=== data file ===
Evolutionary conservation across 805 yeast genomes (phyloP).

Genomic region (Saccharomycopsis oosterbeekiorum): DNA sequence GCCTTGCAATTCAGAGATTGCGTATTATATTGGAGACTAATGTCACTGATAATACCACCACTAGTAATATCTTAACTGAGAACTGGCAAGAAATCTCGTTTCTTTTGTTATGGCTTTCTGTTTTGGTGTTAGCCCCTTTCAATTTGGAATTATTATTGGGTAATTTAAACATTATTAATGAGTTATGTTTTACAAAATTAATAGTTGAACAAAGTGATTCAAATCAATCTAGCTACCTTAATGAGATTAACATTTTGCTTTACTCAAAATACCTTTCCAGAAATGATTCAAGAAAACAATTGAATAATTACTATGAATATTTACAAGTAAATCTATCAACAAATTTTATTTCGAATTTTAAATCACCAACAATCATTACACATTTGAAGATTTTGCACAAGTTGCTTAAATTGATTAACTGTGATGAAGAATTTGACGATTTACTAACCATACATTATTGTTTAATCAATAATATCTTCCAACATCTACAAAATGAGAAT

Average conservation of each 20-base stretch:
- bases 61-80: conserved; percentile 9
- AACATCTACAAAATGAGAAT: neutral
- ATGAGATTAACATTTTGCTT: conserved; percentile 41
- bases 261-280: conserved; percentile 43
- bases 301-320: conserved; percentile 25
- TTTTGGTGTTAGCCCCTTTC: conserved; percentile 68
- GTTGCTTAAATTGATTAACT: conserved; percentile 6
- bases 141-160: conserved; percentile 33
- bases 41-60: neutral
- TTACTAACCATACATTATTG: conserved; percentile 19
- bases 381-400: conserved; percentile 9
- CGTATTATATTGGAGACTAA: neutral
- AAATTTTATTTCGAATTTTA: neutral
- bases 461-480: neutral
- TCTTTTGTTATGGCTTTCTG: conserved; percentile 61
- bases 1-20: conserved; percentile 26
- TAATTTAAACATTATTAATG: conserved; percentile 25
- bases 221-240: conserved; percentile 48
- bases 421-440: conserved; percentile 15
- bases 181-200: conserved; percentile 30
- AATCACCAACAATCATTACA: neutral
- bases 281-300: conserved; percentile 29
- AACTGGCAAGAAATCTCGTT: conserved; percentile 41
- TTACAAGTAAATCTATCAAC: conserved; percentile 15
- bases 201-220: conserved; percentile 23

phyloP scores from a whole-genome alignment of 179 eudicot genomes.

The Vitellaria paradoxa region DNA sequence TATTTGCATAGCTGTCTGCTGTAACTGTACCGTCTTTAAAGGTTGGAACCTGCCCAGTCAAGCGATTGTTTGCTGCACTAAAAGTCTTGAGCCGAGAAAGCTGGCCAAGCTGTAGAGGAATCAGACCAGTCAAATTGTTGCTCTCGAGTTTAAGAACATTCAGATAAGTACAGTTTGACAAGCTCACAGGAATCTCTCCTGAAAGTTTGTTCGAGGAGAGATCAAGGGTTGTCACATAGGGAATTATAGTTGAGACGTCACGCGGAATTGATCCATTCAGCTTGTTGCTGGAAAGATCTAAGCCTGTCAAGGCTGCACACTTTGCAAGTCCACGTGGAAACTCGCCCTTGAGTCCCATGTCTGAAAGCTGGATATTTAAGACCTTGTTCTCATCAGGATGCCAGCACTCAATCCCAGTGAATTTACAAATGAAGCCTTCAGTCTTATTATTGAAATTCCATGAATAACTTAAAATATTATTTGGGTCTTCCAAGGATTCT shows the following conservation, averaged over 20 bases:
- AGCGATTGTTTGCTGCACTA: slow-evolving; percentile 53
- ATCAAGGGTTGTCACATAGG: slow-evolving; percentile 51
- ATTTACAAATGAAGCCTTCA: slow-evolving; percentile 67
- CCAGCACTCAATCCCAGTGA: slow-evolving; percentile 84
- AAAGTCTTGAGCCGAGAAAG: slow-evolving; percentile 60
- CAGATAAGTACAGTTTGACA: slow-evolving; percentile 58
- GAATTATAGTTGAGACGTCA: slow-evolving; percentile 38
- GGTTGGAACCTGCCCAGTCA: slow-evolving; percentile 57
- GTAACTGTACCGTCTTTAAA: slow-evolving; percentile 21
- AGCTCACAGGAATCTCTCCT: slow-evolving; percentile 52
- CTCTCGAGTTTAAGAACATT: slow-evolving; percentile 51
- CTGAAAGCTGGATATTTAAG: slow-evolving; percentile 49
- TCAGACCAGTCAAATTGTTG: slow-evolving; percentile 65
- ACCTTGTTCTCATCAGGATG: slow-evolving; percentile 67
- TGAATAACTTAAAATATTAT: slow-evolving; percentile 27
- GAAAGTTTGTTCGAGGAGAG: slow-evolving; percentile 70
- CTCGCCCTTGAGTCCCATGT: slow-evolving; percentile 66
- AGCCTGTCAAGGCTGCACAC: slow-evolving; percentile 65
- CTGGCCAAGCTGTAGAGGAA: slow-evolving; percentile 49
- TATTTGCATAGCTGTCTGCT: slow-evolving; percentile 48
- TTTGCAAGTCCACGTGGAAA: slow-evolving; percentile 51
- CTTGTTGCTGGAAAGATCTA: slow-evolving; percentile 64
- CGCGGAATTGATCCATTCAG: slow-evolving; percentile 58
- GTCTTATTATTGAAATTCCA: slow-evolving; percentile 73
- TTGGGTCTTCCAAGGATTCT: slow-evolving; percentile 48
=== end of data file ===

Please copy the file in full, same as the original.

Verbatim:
Evolutionary conservation across 805 yeast genomes (phyloP).

Genomic region (Saccharomycopsis oosterbeekiorum): DNA sequence GCCTTGCAATTCAGAGATTGCGTATTATATTGGAGACTAATGTCACTGATAATACCACCACTAGTAATATCTTAACTGAGAACTGGCAAGAAATCTCGTTTCTTTTGTTATGGCTTTCTGTTTTGGTGTTAGCCCCTTTCAATTTGGAATTATTATTGGGTAATTTAAACATTATTAATGAGTTATGTTTTACAAAATTAATAGTTGAACAAAGTGATTCAAATCAATCTAGCTACCTTAATGAGATTAACATTTTGCTTTACTCAAAATACCTTTCCAGAAATGATTCAAGAAAACAATTGAATAATTACTATGAATATTTACAAGTAAATCTATCAACAAATTTTATTTCGAATTTTAAATCACCAACAATCATTACACATTTGAAGATTTTGCACAAGTTGCTTAAATTGATTAACTGTGATGAAGAATTTGACGATTTACTAACCATACATTATTGTTTAATCAATAATATCTTCCAACATCTACAAAATGAGAAT

Average conservation of each 20-base stretch:
- bases 61-80: conserved; percentile 9
- AACATCTACAAAATGAGAAT: neutral
- ATGAGATTAACATTTTGCTT: conserved; percentile 41
- bases 261-280: conserved; percentile 43
- bases 301-320: conserved; percentile 25
- TTTTGGTGTTAGCCCCTTTC: conserved; percentile 68
- GTTGCTTAAATTGATTAACT: conserved; percentile 6
- bases 141-160: conserved; percentile 33
- bases 41-60: neutral
- TTACTAACCATACATTATTG: conserved; percentile 19
- bases 381-400: conserved; percentile 9
- CGTATTATATTGGAGACTAA: neutral
- AAATTTTATTTCGAATTTTA: neutral
- bases 461-480: neutral
- TCTTTTGTTATGGCTTTCTG: conserved; percentile 61
- bases 1-20: conserved; percentile 26
- TAATTTAAACATTATTAATG: conserved; percentile 25
- bases 221-240: conserved; percentile 48
- bases 421-440: conserved; percentile 15
- bases 181-200: conserved; percentile 30
- AATCACCAACAATCATTACA: neutral
- bases 281-300: conserved; percentile 29
- AACTGGCAAGAAATCTCGTT: conserved; percentile 41
- TTACAAGTAAATCTATCAAC: conserved; percentile 15
- bases 201-220: conserved; percentile 23

phyloP scores from a whole-genome alignment of 179 eudicot genomes.

The Vitellaria paradoxa region DNA sequence TATTTGCATAGCTGTCTGCTGTAACTGTACCGTCTTTAAAGGTTGGAACCTGCCCAGTCAAGCGATTGTTTGCTGCACTAAAAGTCTTGAGCCGAGAAAGCTGGCCAAGCTGTAGAGGAATCAGACCAGTCAAATTGTTGCTCTCGAGTTTAAGAACATTCAGATAAGTACAGTTTGACAAGCTCACAGGAATCTCTCCTGAAAGTTTGTTCGAGGAGAGATCAAGGGTTGTCACATAGGGAATTATAGTTGAGACGTCACGCGGAATTGATCCATTCAGCTTGTTGCTGGAAAGATCTAAGCCTGTCAAGGCTGCACACTTTGCAAGTCCACGTGGAAACTCGCCCTTGAGTCCCATGTCTGAAAGCTGGATATTTAAGACCTTGTTCTCATCAGGATGCCAGCACTCAATCCCAGTGAATTTACAAATGAAGCCTTCAGTCTTATTATTGAAATTCCATGAATAACTTAAAATATTATTTGGGTCTTCCAAGGATTCT shows the following conservation, averaged over 20 bases:
- AGCGATTGTTTGCTGCACTA: slow-evolving; percentile 53
- ATCAAGGGTTGTCACATAGG: slow-evolving; percentile 51
- ATTTACAAATGAAGCCTTCA: slow-evolving; percentile 67
- CCAGCACTCAATCCCAGTGA: slow-evolving; percentile 84
- AAAGTCTTGAGCCGAGAAAG: slow-evolving; percentile 60
- CAGATAAGTACAGTTTGACA: slow-evolving; percentile 58
- GAATTATAGTTGAGACGTCA: slow-evolving; percentile 38
- GGTTGGAACCTGCCCAGTCA: slow-evolving; percentile 57
- GTAACTGTACCGTCTTTAAA: slow-evolving; percentile 21
- AGCTCACAGGAATCTCTCCT: slow-evolving; percentile 52
- CTCTCGAGTTTAAGAACATT: slow-evolving; percentile 51
- CTGAAAGCTGGATATTTAAG: slow-evolving; percentile 49
- TCAGACCAGTCAAATTGTTG: slow-evolving; percentile 65
- ACCTTGTTCTCATCAGGATG: slow-evolving; percentile 67
- TGAATAACTTAAAATATTAT: slow-evolving; percentile 27
- GAAAGTTTGTTCGAGGAGAG: slow-evolving; percentile 70
- CTCGCCCTTGAGTCCCATGT: slow-evolving; percentile 66
- AGCCTGTCAAGGCTGCACAC: slow-evolving; percentile 65
- CTGGCCAAGCTGTAGAGGAA: slow-evolving; percentile 49
- TATTTGCATAGCTGTCTGCT: slow-evolving; percentile 48
- TTTGCAAGTCCACGTGGAAA: slow-evolving; percentile 51
- CTTGTTGCTGGAAAGATCTA: slow-evolving; percentile 64
- CGCGGAATTGATCCATTCAG: slow-evolving; percentile 58
- GTCTTATTATTGAAATTCCA: slow-evolving; percentile 73
- TTGGGTCTTCCAAGGATTCT: slow-evolving; percentile 48